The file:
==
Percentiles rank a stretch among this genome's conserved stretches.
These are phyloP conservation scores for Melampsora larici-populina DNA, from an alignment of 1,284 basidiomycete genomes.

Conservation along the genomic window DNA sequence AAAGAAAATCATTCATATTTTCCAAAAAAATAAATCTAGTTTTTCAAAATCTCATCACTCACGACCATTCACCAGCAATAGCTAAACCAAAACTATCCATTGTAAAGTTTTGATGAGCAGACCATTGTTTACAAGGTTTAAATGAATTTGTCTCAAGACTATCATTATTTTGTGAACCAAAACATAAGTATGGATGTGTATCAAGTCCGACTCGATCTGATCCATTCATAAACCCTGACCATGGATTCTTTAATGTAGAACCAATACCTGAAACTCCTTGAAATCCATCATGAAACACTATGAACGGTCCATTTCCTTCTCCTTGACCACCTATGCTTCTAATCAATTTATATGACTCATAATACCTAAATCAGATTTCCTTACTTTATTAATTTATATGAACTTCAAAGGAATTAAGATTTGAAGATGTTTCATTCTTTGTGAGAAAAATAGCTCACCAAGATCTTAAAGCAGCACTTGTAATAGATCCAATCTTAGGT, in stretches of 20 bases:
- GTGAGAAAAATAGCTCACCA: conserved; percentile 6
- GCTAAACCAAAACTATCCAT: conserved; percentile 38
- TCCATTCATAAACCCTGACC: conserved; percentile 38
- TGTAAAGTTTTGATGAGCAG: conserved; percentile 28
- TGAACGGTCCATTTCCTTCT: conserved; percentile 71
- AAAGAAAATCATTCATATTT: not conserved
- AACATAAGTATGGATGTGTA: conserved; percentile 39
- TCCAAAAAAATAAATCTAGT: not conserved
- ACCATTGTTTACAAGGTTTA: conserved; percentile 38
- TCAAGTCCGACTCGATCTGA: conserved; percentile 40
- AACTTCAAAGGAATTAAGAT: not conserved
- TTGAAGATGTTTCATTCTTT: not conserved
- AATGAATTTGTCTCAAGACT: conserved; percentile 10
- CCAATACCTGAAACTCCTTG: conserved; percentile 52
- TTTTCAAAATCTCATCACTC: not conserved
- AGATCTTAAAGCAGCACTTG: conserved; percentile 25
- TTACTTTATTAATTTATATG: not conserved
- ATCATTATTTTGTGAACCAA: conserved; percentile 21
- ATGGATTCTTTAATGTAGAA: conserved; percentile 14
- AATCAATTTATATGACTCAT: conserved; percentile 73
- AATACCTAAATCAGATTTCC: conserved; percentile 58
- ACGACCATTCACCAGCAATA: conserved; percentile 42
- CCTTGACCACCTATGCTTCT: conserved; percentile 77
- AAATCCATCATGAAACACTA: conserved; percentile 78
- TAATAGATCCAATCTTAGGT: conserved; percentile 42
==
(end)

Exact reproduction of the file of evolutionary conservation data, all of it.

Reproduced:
Percentiles rank a stretch among this genome's conserved stretches.
These are phyloP conservation scores for Melampsora larici-populina DNA, from an alignment of 1,284 basidiomycete genomes.

Conservation along the genomic window DNA sequence AAAGAAAATCATTCATATTTTCCAAAAAAATAAATCTAGTTTTTCAAAATCTCATCACTCACGACCATTCACCAGCAATAGCTAAACCAAAACTATCCATTGTAAAGTTTTGATGAGCAGACCATTGTTTACAAGGTTTAAATGAATTTGTCTCAAGACTATCATTATTTTGTGAACCAAAACATAAGTATGGATGTGTATCAAGTCCGACTCGATCTGATCCATTCATAAACCCTGACCATGGATTCTTTAATGTAGAACCAATACCTGAAACTCCTTGAAATCCATCATGAAACACTATGAACGGTCCATTTCCTTCTCCTTGACCACCTATGCTTCTAATCAATTTATATGACTCATAATACCTAAATCAGATTTCCTTACTTTATTAATTTATATGAACTTCAAAGGAATTAAGATTTGAAGATGTTTCATTCTTTGTGAGAAAAATAGCTCACCAAGATCTTAAAGCAGCACTTGTAATAGATCCAATCTTAGGT, in stretches of 20 bases:
- GTGAGAAAAATAGCTCACCA: conserved; percentile 6
- GCTAAACCAAAACTATCCAT: conserved; percentile 38
- TCCATTCATAAACCCTGACC: conserved; percentile 38
- TGTAAAGTTTTGATGAGCAG: conserved; percentile 28
- TGAACGGTCCATTTCCTTCT: conserved; percentile 71
- AAAGAAAATCATTCATATTT: not conserved
- AACATAAGTATGGATGTGTA: conserved; percentile 39
- TCCAAAAAAATAAATCTAGT: not conserved
- ACCATTGTTTACAAGGTTTA: conserved; percentile 38
- TCAAGTCCGACTCGATCTGA: conserved; percentile 40
- AACTTCAAAGGAATTAAGAT: not conserved
- TTGAAGATGTTTCATTCTTT: not conserved
- AATGAATTTGTCTCAAGACT: conserved; percentile 10
- CCAATACCTGAAACTCCTTG: conserved; percentile 52
- TTTTCAAAATCTCATCACTC: not conserved
- AGATCTTAAAGCAGCACTTG: conserved; percentile 25
- TTACTTTATTAATTTATATG: not conserved
- ATCATTATTTTGTGAACCAA: conserved; percentile 21
- ATGGATTCTTTAATGTAGAA: conserved; percentile 14
- AATCAATTTATATGACTCAT: conserved; percentile 73
- AATACCTAAATCAGATTTCC: conserved; percentile 58
- ACGACCATTCACCAGCAATA: conserved; percentile 42
- CCTTGACCACCTATGCTTCT: conserved; percentile 77
- AAATCCATCATGAAACACTA: conserved; percentile 78
- TAATAGATCCAATCTTAGGT: conserved; percentile 42